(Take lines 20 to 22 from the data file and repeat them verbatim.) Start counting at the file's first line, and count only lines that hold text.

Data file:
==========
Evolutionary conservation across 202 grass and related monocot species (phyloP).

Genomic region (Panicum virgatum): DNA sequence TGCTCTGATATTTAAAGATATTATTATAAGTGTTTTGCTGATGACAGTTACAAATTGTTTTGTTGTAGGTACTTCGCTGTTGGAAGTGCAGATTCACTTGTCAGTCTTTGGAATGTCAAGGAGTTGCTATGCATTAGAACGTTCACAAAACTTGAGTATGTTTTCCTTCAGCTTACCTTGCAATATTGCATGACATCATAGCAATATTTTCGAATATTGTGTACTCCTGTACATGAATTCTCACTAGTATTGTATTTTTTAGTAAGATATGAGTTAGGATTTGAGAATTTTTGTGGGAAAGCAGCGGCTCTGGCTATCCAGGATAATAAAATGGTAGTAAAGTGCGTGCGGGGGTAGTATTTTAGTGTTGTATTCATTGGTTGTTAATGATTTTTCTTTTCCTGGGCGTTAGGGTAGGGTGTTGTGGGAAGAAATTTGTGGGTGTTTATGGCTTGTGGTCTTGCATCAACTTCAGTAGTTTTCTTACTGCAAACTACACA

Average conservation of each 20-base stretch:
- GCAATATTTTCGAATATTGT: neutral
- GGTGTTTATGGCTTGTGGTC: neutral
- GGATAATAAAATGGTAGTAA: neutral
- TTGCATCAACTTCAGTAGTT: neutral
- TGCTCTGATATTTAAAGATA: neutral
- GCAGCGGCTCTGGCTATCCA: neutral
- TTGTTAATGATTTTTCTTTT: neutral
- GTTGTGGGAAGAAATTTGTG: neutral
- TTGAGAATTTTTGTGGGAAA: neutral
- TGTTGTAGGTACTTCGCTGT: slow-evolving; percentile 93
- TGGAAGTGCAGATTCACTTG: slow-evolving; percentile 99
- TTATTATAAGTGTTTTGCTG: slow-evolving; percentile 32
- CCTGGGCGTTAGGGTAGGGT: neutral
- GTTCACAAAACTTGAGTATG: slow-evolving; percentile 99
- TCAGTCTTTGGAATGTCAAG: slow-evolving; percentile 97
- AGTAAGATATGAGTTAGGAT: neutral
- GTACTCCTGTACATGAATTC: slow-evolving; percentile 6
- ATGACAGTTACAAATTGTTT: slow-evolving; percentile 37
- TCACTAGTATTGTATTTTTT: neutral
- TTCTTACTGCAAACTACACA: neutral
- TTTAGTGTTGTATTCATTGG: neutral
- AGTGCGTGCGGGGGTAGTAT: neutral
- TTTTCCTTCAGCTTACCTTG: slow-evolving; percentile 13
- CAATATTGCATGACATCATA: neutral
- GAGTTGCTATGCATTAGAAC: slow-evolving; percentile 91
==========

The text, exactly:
- GTACTCCTGTACATGAATTC: slow-evolving; percentile 6
- ATGACAGTTACAAATTGTTT: slow-evolving; percentile 37
- TCACTAGTATTGTATTTTTT: neutral